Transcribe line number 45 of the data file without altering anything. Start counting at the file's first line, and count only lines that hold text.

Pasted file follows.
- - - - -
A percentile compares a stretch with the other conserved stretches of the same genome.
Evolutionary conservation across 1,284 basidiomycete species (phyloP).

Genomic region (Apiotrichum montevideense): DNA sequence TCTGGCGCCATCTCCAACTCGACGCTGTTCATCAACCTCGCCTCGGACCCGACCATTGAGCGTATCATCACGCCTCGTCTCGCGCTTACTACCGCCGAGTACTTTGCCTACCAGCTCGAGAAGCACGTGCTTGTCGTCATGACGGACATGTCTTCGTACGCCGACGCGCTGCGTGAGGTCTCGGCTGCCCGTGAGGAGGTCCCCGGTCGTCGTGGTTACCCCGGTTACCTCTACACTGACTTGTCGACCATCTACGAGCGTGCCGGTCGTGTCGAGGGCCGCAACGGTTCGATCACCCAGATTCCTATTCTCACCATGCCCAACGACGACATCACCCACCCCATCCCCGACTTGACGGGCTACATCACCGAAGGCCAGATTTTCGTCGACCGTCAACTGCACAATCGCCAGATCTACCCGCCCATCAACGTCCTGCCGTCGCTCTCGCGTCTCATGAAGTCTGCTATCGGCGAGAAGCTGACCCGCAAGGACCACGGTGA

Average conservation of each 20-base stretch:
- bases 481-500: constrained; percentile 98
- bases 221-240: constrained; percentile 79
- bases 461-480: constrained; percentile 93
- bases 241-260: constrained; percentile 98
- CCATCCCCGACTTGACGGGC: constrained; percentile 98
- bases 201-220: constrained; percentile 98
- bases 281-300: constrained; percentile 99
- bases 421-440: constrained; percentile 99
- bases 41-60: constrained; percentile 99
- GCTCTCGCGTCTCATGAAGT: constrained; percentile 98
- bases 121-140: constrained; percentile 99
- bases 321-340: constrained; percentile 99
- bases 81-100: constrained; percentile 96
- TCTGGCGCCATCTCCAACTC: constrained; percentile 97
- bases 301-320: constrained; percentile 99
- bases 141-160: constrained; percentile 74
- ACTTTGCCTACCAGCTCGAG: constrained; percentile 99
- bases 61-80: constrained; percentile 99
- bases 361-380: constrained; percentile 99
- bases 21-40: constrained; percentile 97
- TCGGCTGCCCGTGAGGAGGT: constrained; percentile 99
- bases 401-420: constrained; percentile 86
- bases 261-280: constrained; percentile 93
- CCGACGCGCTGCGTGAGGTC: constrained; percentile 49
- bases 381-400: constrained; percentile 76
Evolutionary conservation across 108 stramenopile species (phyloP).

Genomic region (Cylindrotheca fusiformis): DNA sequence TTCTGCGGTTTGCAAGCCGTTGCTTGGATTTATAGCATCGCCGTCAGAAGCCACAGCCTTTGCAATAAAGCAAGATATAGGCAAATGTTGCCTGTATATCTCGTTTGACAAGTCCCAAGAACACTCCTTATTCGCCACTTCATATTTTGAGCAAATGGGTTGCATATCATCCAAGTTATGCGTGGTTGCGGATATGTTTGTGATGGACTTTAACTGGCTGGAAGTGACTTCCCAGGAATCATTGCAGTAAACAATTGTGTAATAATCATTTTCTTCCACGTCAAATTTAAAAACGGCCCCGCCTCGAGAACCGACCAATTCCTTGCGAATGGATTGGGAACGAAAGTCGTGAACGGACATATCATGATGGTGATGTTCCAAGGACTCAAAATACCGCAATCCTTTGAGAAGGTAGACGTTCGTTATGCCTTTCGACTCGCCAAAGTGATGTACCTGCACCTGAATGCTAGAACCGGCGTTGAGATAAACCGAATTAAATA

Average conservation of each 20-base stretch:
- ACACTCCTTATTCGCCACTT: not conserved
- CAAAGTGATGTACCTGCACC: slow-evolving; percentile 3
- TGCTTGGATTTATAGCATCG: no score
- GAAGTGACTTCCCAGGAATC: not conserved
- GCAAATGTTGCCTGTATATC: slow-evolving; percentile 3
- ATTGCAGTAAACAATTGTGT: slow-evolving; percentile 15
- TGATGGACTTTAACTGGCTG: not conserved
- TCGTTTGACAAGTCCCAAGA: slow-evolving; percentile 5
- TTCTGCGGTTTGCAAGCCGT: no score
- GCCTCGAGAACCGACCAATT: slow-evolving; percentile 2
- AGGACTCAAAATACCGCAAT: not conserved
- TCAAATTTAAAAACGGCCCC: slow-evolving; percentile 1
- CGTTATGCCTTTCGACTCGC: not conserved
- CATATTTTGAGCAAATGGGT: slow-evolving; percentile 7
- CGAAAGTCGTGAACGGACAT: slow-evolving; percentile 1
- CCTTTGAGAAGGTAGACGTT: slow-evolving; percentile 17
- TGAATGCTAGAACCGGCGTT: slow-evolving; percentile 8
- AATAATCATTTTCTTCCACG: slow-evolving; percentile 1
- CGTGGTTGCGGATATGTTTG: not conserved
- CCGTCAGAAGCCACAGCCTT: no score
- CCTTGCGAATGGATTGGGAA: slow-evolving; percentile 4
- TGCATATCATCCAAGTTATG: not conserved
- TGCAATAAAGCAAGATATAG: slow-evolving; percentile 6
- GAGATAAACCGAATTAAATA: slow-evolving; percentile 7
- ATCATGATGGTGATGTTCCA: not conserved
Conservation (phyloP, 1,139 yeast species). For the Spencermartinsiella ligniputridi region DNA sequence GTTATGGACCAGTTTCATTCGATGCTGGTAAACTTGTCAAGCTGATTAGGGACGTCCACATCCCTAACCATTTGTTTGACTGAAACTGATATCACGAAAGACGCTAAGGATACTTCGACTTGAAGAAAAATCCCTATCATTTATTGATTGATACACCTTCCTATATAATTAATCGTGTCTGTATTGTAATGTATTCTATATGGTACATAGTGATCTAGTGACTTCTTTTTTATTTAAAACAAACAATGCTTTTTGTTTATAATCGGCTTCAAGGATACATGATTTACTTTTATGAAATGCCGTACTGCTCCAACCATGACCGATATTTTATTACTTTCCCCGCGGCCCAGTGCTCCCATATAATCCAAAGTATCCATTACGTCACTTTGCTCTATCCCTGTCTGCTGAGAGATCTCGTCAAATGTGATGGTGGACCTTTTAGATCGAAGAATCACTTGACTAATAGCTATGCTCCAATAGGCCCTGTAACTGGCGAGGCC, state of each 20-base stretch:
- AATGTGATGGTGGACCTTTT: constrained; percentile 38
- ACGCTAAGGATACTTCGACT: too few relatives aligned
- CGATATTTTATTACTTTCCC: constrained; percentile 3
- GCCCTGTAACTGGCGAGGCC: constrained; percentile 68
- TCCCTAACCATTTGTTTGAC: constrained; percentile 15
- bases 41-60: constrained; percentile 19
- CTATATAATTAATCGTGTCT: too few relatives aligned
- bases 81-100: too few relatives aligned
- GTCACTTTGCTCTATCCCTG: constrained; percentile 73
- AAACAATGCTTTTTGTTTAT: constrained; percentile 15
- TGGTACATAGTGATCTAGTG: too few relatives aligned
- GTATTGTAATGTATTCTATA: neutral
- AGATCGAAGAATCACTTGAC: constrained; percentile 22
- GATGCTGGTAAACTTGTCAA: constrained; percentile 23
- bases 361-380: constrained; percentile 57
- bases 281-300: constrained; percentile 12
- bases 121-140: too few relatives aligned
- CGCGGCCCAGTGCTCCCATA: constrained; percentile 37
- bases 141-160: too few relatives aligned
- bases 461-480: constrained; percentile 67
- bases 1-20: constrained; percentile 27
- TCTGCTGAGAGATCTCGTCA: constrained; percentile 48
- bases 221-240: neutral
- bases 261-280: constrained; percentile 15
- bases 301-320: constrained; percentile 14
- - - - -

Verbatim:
- CGTTATGCCTTTCGACTCGC: not conserved